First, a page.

Iraq a Sinking Ship for al-Qaeda, Afghanistan the Lifeboat

Earlier this week, I noted that members of the Hesbah forum are increasingly pessimistic about Iraq. And in May I wrote about the death of Sulayman al-`Utaybi, an al-Qaeda leader in Iraq who had left for Afghanistan after his dismissal from his post. Here’s what I wrote at the time:

That he headed straight for Afghanistan makes me wonder if this is a sign of things to come as AQ gets squeezed out of Iraq.

Now the Washington Post gives us further evidence that Iraq is a sinking ship for al-Qaeda and Afghanistan is the lifeboat, at least for the senior leadership. Amit Paley has written a well-sourced article on the departure of Abu Ayyub al-Masri (aka Abu Hamza al-Muhajer), the head of al-Qaeda in Iraq, for Afghanistan. Here’s what we learn from the article (sources in parentheses):

Foreign fighters

  • AQ is diverting new recruits to Afghanistan and Iraq. (U.S. officials)
  • The number of foreign fighters going to Iraq a year ago was 110/mo. Earlier this year it was 50/mo. Now it is 20/mo. (senior U.S. intel analyst)
  • The flow of most of AQI’s foreign fighters, money, and weapons is controlled by Badran Turki Hishan al-Mazidih (aka Abu Ghadiya), a Mosul native who is based in Syria. (U.S. intel officials)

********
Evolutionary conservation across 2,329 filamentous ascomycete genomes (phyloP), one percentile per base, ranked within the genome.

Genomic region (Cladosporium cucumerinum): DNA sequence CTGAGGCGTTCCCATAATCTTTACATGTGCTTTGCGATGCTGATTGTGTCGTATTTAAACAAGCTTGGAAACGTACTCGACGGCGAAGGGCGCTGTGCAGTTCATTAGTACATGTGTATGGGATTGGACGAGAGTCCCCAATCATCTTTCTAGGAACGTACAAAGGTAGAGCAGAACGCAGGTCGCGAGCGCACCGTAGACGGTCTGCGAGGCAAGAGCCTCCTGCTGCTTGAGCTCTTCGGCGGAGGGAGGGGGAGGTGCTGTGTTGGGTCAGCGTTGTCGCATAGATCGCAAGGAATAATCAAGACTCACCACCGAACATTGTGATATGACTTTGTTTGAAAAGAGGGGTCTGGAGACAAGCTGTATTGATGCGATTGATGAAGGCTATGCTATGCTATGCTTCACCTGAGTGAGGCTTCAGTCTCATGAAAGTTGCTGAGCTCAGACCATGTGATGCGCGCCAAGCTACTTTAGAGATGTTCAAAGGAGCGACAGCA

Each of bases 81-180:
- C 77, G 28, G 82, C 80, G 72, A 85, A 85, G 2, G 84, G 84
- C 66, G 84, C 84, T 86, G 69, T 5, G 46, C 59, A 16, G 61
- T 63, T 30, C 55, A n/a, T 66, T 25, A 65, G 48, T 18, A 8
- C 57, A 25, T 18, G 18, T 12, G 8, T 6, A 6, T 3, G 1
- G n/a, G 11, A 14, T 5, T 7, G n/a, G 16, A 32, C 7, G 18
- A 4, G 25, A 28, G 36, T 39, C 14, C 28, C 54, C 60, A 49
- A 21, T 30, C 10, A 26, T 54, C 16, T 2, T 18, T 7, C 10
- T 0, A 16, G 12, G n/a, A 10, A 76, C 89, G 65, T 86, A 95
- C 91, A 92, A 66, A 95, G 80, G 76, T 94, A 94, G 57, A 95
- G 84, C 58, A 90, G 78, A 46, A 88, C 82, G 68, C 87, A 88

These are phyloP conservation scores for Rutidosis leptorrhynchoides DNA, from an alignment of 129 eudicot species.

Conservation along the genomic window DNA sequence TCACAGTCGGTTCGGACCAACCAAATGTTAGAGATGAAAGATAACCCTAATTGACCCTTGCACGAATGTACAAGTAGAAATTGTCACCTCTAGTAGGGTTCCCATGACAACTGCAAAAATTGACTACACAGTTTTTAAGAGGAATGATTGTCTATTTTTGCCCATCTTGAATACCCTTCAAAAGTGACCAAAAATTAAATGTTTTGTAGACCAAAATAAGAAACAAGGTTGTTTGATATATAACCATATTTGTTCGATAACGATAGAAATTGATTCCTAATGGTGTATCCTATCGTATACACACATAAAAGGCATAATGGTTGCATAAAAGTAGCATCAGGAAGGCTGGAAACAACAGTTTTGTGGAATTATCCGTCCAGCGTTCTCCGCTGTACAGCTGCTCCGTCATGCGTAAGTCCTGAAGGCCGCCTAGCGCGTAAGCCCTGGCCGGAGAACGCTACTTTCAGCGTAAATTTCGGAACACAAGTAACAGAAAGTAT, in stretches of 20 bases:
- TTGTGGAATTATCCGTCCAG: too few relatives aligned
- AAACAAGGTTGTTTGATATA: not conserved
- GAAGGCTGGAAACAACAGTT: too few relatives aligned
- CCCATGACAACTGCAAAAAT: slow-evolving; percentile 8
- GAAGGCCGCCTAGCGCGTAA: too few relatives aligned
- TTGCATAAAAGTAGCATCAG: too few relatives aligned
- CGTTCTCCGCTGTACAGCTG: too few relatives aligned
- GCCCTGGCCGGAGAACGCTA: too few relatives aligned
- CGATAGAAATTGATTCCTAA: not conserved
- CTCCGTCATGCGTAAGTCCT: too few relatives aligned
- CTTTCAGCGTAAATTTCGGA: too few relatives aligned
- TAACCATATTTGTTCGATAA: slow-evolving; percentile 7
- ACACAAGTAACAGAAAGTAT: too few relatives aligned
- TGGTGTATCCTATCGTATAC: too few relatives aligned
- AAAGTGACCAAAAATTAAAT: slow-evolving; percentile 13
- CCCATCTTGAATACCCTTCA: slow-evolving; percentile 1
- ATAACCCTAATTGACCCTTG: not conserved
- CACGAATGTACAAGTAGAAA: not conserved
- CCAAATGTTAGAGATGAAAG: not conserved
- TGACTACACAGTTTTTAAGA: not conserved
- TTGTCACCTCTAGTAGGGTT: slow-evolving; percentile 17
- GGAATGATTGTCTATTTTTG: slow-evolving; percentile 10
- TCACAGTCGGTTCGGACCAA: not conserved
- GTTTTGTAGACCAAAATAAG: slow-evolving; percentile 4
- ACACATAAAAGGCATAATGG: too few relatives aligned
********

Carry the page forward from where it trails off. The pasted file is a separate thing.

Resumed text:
AQI Leadership

  • Masri designated Abu Khalil al-Souri to run AQI when he left for Afghanistan. Souri came to Iraq in 2003. (Ansari, AQI leader in Fallujah)
  • Souri is one of 33 fighters, known as “the first line,” who came with Zarqawi in 2003. (Milehmi, senior AQI leader north of Fallujah)
  • Souri’s name is attached to a July 10 AQI communique, a document usually signed by Masri.
  • Masri has gone to Afghanistan twice before to meet with Jihadis and come back. (Milehmi, senior AQI leader north of Fallujah)
  • Masri went to Afghanistan to review situation of AQI with Bin Laden. (Qaisi, commander of AQI recruitment unit)

Route to Afghanistan

  • Masri went to Afghanistan through Iran (Ansari, AQI leader in Fallujah)
  • Masri and two others went into Iran on June 12 through border town of Zorbatia (Col. Abdullah, Iraqi intel official in Ramadi)
  • Masri went through Iran with 15 leaders (captured AQI member Abu Abeer al-Muhajer via an Iraqi police officer)

AQ Splinter Group

  • Abu Taha al-Lihebi is leader of an AQI group in eastern Anbar. He and his group split from AQI because Masri condoned attacks on the Awakening movement and on civilians, which lost the group support. (Abu Taha al-Lihebi)
  • Lihebi’s group disavows suicide ops to distinguish itself from AQI. (Abu Taha al-Lihebi)

It’s not surprising that Iran is a transit point to Afghanistan (see my previous posts on the Harbi group from Kuwait) or that Masri is consulting with al-Qaeda Central (another nail in the “leaderless jihad” coffin).  It’s also not surprising that AQI is losing support because its senior leadership decided to shit where it slept.

I am surprised that most of AQI’s material and human resources are so tightly coordinated by an AQ operative in Syria.  The Sinjar data suggests that the flow is more decentralized.